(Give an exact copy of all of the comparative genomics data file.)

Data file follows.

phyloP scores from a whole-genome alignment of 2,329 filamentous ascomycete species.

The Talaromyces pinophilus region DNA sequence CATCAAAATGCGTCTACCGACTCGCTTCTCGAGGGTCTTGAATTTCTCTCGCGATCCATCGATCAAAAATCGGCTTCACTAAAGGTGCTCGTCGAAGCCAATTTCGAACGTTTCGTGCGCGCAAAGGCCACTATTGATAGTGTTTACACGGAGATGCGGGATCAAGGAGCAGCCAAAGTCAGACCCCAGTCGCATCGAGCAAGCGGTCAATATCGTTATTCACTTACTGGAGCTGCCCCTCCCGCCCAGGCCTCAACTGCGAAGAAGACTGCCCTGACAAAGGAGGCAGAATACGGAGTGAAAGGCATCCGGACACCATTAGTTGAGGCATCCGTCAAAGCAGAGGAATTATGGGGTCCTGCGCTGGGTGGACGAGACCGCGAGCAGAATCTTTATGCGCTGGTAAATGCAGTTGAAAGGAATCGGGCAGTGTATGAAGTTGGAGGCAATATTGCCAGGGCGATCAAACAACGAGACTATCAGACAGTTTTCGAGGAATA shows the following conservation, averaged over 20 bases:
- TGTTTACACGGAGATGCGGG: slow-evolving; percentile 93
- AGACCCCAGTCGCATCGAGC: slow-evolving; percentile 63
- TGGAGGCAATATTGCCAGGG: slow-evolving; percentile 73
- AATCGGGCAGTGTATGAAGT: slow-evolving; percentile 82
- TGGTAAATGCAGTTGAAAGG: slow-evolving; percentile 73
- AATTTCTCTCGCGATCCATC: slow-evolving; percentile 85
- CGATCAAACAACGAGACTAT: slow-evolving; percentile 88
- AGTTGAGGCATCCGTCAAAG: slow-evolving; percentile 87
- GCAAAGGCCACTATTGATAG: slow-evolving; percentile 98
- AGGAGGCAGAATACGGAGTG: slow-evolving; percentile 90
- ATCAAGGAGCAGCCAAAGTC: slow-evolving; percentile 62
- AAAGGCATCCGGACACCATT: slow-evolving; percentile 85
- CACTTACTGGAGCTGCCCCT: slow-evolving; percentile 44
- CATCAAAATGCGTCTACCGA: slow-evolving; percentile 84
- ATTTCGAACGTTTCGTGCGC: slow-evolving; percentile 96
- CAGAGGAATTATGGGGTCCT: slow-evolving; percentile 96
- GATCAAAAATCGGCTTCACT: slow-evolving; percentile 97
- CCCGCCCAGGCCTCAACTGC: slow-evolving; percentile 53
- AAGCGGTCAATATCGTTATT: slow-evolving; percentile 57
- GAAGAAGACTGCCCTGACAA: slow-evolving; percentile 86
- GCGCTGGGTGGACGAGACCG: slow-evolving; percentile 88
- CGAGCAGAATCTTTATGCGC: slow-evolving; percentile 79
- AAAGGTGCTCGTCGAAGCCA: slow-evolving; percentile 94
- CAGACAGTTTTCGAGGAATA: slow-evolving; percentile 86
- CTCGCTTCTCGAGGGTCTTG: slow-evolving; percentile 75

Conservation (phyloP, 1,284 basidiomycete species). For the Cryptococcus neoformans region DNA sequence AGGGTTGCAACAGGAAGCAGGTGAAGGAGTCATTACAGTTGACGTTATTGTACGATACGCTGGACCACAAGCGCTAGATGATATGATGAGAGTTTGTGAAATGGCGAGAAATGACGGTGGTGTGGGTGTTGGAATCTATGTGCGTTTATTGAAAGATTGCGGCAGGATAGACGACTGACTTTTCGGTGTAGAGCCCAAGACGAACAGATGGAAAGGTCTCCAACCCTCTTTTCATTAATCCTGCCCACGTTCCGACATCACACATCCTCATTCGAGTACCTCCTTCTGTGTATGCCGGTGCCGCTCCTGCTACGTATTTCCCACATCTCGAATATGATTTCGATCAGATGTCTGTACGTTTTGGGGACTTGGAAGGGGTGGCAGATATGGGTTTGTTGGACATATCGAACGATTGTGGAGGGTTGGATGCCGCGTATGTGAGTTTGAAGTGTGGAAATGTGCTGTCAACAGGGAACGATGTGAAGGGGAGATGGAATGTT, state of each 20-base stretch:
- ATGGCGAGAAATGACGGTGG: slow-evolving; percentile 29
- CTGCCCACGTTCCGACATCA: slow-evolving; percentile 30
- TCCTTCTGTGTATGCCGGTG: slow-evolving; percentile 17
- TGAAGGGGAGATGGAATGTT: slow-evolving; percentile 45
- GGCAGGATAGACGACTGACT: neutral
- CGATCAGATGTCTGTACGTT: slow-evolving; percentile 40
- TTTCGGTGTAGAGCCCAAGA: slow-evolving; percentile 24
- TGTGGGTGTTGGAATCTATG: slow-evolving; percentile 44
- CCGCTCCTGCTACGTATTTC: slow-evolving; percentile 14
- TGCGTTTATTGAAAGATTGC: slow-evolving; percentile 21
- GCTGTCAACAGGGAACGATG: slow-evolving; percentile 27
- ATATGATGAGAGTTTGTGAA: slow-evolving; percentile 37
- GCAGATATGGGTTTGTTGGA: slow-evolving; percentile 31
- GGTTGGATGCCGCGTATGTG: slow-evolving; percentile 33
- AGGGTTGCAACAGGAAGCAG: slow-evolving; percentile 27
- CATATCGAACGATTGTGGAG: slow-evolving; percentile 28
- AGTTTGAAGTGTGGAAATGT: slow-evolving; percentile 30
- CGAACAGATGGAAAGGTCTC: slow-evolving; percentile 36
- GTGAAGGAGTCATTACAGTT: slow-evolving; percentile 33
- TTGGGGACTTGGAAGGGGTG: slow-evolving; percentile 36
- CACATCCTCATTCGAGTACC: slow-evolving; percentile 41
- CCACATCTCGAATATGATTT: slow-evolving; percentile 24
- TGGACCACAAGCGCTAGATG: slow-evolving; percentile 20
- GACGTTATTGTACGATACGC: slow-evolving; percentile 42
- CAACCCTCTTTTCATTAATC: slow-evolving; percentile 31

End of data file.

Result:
phyloP scores from a whole-genome alignment of 2,329 filamentous ascomycete species.

The Talaromyces pinophilus region DNA sequence CATCAAAATGCGTCTACCGACTCGCTTCTCGAGGGTCTTGAATTTCTCTCGCGATCCATCGATCAAAAATCGGCTTCACTAAAGGTGCTCGTCGAAGCCAATTTCGAACGTTTCGTGCGCGCAAAGGCCACTATTGATAGTGTTTACACGGAGATGCGGGATCAAGGAGCAGCCAAAGTCAGACCCCAGTCGCATCGAGCAAGCGGTCAATATCGTTATTCACTTACTGGAGCTGCCCCTCCCGCCCAGGCCTCAACTGCGAAGAAGACTGCCCTGACAAAGGAGGCAGAATACGGAGTGAAAGGCATCCGGACACCATTAGTTGAGGCATCCGTCAAAGCAGAGGAATTATGGGGTCCTGCGCTGGGTGGACGAGACCGCGAGCAGAATCTTTATGCGCTGGTAAATGCAGTTGAAAGGAATCGGGCAGTGTATGAAGTTGGAGGCAATATTGCCAGGGCGATCAAACAACGAGACTATCAGACAGTTTTCGAGGAATA shows the following conservation, averaged over 20 bases:
- TGTTTACACGGAGATGCGGG: slow-evolving; percentile 93
- AGACCCCAGTCGCATCGAGC: slow-evolving; percentile 63
- TGGAGGCAATATTGCCAGGG: slow-evolving; percentile 73
- AATCGGGCAGTGTATGAAGT: slow-evolving; percentile 82
- TGGTAAATGCAGTTGAAAGG: slow-evolving; percentile 73
- AATTTCTCTCGCGATCCATC: slow-evolving; percentile 85
- CGATCAAACAACGAGACTAT: slow-evolving; percentile 88
- AGTTGAGGCATCCGTCAAAG: slow-evolving; percentile 87
- GCAAAGGCCACTATTGATAG: slow-evolving; percentile 98
- AGGAGGCAGAATACGGAGTG: slow-evolving; percentile 90
- ATCAAGGAGCAGCCAAAGTC: slow-evolving; percentile 62
- AAAGGCATCCGGACACCATT: slow-evolving; percentile 85
- CACTTACTGGAGCTGCCCCT: slow-evolving; percentile 44
- CATCAAAATGCGTCTACCGA: slow-evolving; percentile 84
- ATTTCGAACGTTTCGTGCGC: slow-evolving; percentile 96
- CAGAGGAATTATGGGGTCCT: slow-evolving; percentile 96
- GATCAAAAATCGGCTTCACT: slow-evolving; percentile 97
- CCCGCCCAGGCCTCAACTGC: slow-evolving; percentile 53
- AAGCGGTCAATATCGTTATT: slow-evolving; percentile 57
- GAAGAAGACTGCCCTGACAA: slow-evolving; percentile 86
- GCGCTGGGTGGACGAGACCG: slow-evolving; percentile 88
- CGAGCAGAATCTTTATGCGC: slow-evolving; percentile 79
- AAAGGTGCTCGTCGAAGCCA: slow-evolving; percentile 94
- CAGACAGTTTTCGAGGAATA: slow-evolving; percentile 86
- CTCGCTTCTCGAGGGTCTTG: slow-evolving; percentile 75

Conservation (phyloP, 1,284 basidiomycete species). For the Cryptococcus neoformans region DNA sequence AGGGTTGCAACAGGAAGCAGGTGAAGGAGTCATTACAGTTGACGTTATTGTACGATACGCTGGACCACAAGCGCTAGATGATATGATGAGAGTTTGTGAAATGGCGAGAAATGACGGTGGTGTGGGTGTTGGAATCTATGTGCGTTTATTGAAAGATTGCGGCAGGATAGACGACTGACTTTTCGGTGTAGAGCCCAAGACGAACAGATGGAAAGGTCTCCAACCCTCTTTTCATTAATCCTGCCCACGTTCCGACATCACACATCCTCATTCGAGTACCTCCTTCTGTGTATGCCGGTGCCGCTCCTGCTACGTATTTCCCACATCTCGAATATGATTTCGATCAGATGTCTGTACGTTTTGGGGACTTGGAAGGGGTGGCAGATATGGGTTTGTTGGACATATCGAACGATTGTGGAGGGTTGGATGCCGCGTATGTGAGTTTGAAGTGTGGAAATGTGCTGTCAACAGGGAACGATGTGAAGGGGAGATGGAATGTT, state of each 20-base stretch:
- ATGGCGAGAAATGACGGTGG: slow-evolving; percentile 29
- CTGCCCACGTTCCGACATCA: slow-evolving; percentile 30
- TCCTTCTGTGTATGCCGGTG: slow-evolving; percentile 17
- TGAAGGGGAGATGGAATGTT: slow-evolving; percentile 45
- GGCAGGATAGACGACTGACT: neutral
- CGATCAGATGTCTGTACGTT: slow-evolving; percentile 40
- TTTCGGTGTAGAGCCCAAGA: slow-evolving; percentile 24
- TGTGGGTGTTGGAATCTATG: slow-evolving; percentile 44
- CCGCTCCTGCTACGTATTTC: slow-evolving; percentile 14
- TGCGTTTATTGAAAGATTGC: slow-evolving; percentile 21
- GCTGTCAACAGGGAACGATG: slow-evolving; percentile 27
- ATATGATGAGAGTTTGTGAA: slow-evolving; percentile 37
- GCAGATATGGGTTTGTTGGA: slow-evolving; percentile 31
- GGTTGGATGCCGCGTATGTG: slow-evolving; percentile 33
- AGGGTTGCAACAGGAAGCAG: slow-evolving; percentile 27
- CATATCGAACGATTGTGGAG: slow-evolving; percentile 28
- AGTTTGAAGTGTGGAAATGT: slow-evolving; percentile 30
- CGAACAGATGGAAAGGTCTC: slow-evolving; percentile 36
- GTGAAGGAGTCATTACAGTT: slow-evolving; percentile 33
- TTGGGGACTTGGAAGGGGTG: slow-evolving; percentile 36
- CACATCCTCATTCGAGTACC: slow-evolving; percentile 41
- CCACATCTCGAATATGATTT: slow-evolving; percentile 24
- TGGACCACAAGCGCTAGATG: slow-evolving; percentile 20
- GACGTTATTGTACGATACGC: slow-evolving; percentile 42
- CAACCCTCTTTTCATTAATC: slow-evolving; percentile 31